In addition to rapid responses comprising increases in blood pressure, drinking, and stimulation of natriuresis, ANG II induces the expression of transcription factors (TF) in the central nervous system. The ANG II metabolite ANG III (ANG 2–8) has been demonstrated to exert physiological effects similar to those of ANG II. We aimed to determine 1) whether ANG III induces TF expression in the brain, 2) which ANG II (AT) receptor subtype is involved, and 3) whether the two peptides, ANG II and ANG III, differ in their efficacy to stimulate TF expression. ANG II (100 pmol), ANG III (100 pmol), or vehicle was injected into the lateral brain ventricle of conscious rats alone or in combination with the AT1 receptor antagonist losartan (10 nmol), the AT2 receptor antagonist PD-123319 (5 nmol), or the aminopeptidase inhibitor amastatin (10 nmol). Similar to ANG II, ANG III induced the expression of c-Fos, c-Jun, and Krox-24 in four brain regions, subfornical organ, median preoptic area, paraventricular nucleus, and supraoptic nucleus of the hypothalamus, with the same efficacy. This effect was AT1 receptor mediated. Pretreatment with amastatin reduced the expression of TF in response to ANG II, indicating that this expression is partly mediated by ANG III. Interestingly, the AT2 receptor antagonist PD-123319 alone slightly enhanced the expression of c-Fos, c-Jun, and Krox-24 in different populations of neurons of the paraventricular nucleus. These data indicate that different populations of neurons in the paraventricular nucleus are tonically inhibited by AT2 receptors under physiological conditions.
stimulation of brain ANG II type 1 (AT1) receptors by ANG II, the main effector peptide of the renin-angiotensin system (RAS), induces a number of immediate effects comprising a rise in blood pressure, the release of AVP from the pituitary terminals of magnocellular neurons originating in the hypothalamic supraoptic (SON) and paraventricular (PVN) nuclei, sympathetic modulation, and drinking (5). However, ANG II, acting through its central AT1 receptors, also induces a temporally and spatially highly differentiated expression of transcription factors of the AP-1 and Krox families that is restricted to the subfornical organ (SFO), the median preoptic nucleus (MnPO), and the PVN and SON (10, 12, 16, 25). The distribution of c-Fos-positive cells in the SFO depends on the route of ANG II administration. Whereas a stimulation of periventricular AT receptors increases c-Fos mainly in the cells adjacent to the ventricle, intravenous (iv) injection of ANG II, which reaches the brain via the circumventricular organs that lack the blood-brain barrier, results in stimulation of neurons and c-Fos induction in the central parts of the SFO (15, 16, 24). Besides the SFO, regions like the PVN, SON, or MnPO display the same patterns of c-Fos expression to ANG II injected iv or intracerebroventricularly (icv) (15, 16). When ANG II is injected icv, the expression of transcription factors in the SON and PVN can, at least in part, be ascribed to the activation of AT receptors in the SFO and MnPO. Lesions of the SFO or the anteroventricular region of the third ventricle were shown to inhibit Fos-like immunoreactivity in the SON and PVN (24, 31). The half-life of ANG II in brain tissue and cerebrospinal fluid is very short, only a few seconds, because the enzyme aminopeptidase A (APA; glutamyl aminopeptidase, EC 184.108.40.206) catalyzes the degradation of ANG II to ANG III [(des-Asp1)-ANG II] (9). Both ANG II and ANG III bind with similar affinities to the two ANG receptor subtypes, AT1 and AT2. When injected icv or directly into certain brain regions, ANG III produces a cardiovascular response and a vasopressin release almost identical to those produced by ANG II (30, 33). However, ANG III injected centrally is less effective (∼50%) than ANG II in promoting dipsogenic responses (6). Both ANG peptides are equally released in the hypothalamic PVN after hyperosmotic stimulation in conscious rats (18).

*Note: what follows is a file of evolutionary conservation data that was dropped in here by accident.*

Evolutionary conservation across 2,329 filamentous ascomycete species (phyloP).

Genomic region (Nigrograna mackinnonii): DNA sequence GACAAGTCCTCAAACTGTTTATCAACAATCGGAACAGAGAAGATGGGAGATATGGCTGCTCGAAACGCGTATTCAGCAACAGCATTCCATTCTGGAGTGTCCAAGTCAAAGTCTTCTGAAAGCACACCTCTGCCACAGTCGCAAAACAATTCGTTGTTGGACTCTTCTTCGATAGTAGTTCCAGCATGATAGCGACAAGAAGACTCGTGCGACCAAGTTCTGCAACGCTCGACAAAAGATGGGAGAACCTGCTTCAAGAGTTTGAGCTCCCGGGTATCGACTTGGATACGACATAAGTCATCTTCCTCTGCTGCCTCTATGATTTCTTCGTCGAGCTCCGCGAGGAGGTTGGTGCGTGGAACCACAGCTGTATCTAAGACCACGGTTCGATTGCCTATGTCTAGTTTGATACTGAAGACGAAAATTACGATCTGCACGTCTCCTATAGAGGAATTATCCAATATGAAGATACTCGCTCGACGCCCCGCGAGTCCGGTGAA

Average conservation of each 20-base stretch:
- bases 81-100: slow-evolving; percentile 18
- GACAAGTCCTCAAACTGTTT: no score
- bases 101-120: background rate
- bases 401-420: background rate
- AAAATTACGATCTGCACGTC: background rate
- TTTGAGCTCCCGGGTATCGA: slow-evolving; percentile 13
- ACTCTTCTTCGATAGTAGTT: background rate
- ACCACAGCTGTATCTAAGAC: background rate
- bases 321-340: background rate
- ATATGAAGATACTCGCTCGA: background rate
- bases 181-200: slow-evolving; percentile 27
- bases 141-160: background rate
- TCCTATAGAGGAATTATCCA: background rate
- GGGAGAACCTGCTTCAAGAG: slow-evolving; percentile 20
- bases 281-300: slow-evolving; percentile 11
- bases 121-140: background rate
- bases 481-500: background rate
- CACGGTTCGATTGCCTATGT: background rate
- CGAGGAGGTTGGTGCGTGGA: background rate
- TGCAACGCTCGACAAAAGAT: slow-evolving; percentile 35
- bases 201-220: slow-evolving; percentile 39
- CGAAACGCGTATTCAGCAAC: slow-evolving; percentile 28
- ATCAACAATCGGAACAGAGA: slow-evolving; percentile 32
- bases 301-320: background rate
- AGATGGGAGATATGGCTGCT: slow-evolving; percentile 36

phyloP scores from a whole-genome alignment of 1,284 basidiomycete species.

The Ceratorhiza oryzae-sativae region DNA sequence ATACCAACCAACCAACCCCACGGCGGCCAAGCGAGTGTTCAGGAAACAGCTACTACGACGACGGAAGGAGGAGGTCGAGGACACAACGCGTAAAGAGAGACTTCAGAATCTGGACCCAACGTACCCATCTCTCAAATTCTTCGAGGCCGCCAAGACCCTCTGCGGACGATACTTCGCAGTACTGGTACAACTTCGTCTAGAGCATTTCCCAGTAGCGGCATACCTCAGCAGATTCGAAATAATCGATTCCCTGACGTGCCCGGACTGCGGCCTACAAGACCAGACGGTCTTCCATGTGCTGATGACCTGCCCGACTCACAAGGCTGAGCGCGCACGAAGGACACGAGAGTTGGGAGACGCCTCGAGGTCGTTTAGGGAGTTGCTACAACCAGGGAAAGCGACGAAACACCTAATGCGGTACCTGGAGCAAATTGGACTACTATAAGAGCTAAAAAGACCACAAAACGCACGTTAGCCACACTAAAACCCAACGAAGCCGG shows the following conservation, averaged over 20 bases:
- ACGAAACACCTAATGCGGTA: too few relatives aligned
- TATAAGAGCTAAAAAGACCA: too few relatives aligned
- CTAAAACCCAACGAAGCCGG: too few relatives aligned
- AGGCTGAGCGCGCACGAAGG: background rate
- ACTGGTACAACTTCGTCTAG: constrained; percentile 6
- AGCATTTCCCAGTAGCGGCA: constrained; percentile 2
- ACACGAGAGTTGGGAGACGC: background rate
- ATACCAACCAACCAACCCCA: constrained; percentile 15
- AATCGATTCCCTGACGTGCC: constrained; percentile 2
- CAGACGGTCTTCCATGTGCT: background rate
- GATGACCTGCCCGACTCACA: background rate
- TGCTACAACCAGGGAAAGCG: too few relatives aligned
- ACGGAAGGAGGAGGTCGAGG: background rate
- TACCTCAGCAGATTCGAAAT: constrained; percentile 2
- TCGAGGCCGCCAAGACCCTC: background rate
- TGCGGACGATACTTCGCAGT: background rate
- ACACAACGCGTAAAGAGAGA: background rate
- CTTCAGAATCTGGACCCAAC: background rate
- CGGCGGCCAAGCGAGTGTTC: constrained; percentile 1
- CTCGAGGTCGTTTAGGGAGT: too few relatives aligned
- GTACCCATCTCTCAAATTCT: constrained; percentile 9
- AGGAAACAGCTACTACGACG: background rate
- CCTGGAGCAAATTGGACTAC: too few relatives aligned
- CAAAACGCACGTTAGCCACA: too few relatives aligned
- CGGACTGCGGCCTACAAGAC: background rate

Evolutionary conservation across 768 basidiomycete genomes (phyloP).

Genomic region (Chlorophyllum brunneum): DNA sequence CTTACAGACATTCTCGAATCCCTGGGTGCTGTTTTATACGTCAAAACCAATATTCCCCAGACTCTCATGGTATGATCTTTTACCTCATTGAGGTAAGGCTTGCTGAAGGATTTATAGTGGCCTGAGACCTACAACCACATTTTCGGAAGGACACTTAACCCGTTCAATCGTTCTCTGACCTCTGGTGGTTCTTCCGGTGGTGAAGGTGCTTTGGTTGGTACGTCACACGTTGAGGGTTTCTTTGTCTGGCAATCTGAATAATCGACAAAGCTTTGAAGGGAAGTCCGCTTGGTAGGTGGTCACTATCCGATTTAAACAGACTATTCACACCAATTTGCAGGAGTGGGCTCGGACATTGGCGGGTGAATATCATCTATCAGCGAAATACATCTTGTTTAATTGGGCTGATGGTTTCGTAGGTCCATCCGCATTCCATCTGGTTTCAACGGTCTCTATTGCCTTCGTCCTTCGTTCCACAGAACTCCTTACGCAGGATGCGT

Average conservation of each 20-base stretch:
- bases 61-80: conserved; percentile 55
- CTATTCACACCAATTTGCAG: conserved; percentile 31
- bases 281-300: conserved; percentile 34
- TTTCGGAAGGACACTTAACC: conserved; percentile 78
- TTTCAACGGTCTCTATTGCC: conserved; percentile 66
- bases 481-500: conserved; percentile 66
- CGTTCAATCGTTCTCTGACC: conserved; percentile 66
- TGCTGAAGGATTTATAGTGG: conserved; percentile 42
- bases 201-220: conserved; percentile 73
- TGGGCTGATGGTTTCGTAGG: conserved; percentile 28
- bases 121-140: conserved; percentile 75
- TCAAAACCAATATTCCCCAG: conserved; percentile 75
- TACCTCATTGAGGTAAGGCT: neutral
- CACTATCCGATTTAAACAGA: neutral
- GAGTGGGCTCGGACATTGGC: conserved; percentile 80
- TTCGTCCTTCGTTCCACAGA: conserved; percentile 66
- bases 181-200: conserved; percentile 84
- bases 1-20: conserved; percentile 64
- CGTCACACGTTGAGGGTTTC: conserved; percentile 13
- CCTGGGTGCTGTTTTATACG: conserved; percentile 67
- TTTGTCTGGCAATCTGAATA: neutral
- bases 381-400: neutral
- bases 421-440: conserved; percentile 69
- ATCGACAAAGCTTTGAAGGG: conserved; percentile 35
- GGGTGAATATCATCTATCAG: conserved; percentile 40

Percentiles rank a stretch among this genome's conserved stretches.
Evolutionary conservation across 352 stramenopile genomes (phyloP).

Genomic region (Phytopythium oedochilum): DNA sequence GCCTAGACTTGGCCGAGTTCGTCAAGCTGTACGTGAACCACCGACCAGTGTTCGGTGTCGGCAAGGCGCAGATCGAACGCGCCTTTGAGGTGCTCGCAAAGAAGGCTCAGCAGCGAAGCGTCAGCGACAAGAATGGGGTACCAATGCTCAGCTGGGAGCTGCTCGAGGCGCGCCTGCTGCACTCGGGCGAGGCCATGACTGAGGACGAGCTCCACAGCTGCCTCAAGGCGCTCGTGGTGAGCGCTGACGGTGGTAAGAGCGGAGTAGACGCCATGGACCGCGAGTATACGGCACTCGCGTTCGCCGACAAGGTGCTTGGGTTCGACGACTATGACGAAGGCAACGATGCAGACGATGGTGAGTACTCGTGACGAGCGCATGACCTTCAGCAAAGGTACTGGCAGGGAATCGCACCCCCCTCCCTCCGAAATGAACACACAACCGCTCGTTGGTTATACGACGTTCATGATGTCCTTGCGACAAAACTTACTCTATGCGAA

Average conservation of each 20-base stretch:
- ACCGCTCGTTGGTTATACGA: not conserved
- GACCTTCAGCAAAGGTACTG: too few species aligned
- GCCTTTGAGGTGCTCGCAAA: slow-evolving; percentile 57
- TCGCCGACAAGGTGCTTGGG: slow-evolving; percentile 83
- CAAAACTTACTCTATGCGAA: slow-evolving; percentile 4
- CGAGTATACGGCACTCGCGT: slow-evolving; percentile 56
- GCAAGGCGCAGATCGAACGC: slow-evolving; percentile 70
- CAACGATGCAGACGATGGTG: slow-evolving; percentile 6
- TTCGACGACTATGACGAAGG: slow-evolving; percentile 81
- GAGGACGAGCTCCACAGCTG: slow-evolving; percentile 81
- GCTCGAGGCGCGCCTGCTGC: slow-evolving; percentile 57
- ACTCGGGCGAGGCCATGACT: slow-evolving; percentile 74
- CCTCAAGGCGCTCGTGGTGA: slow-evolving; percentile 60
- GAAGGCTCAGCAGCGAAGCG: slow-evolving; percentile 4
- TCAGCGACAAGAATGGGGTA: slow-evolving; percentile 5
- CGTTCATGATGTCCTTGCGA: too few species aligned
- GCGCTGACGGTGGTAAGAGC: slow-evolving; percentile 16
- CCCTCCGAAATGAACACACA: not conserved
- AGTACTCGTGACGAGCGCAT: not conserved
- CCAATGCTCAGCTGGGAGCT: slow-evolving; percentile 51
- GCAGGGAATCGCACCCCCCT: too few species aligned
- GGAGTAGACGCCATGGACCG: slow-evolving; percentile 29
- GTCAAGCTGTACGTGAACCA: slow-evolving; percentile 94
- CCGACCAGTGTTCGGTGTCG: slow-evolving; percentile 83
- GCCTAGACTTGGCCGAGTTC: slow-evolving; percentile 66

A number of findings derived from experiments in which new, more specific aminopeptidase inhibitors or an anticatalytic APA antiserum were used are in line with the previously formed hypothesis that ANG III is the main effector peptide of the RAS in the brain (26, 29, 33). In the present study, we investigated whether ANG III is also involved in the ANG II-induced expression of inducible transcription factors (ITF) in the brain. We compared the expression of c-Fos, c-Jun, and Krox-24 after stimulation of periventricular ANG receptors with ANG II and ANG III in conscious rats and investigated the contribution of ANG receptor subtypes to these effects. For this purpose, rats were pretreated with the selective ANG AT1 and AT2 receptor antagonists losartan and PD-123319, respectively, before ANG II or ANG III injections. The aminopeptidase inhibitor amastatin was used to determine which of the two angiotensin peptides is more effective as an inducer of transcription factor expression in the brain.
Male Wistar rats (280–300 g body wt) were obtained from Charles River (Sulzfeld, Germany). The animals were kept under controlled temperature, humidity, and light-dark period and had free access to food and water.
For icv injections, chronic cannulas were implanted into the lateral brain ventricle under chloral hydrate anesthesia [400 mg/kg body wt intraperitoneally (ip)]. The animals were housed individually and were allowed a 1-wk recovery period after surgery. During this time, rats were handled daily to avoid nonspecific, stress-induced expression of transcription factors on the day of the experiment.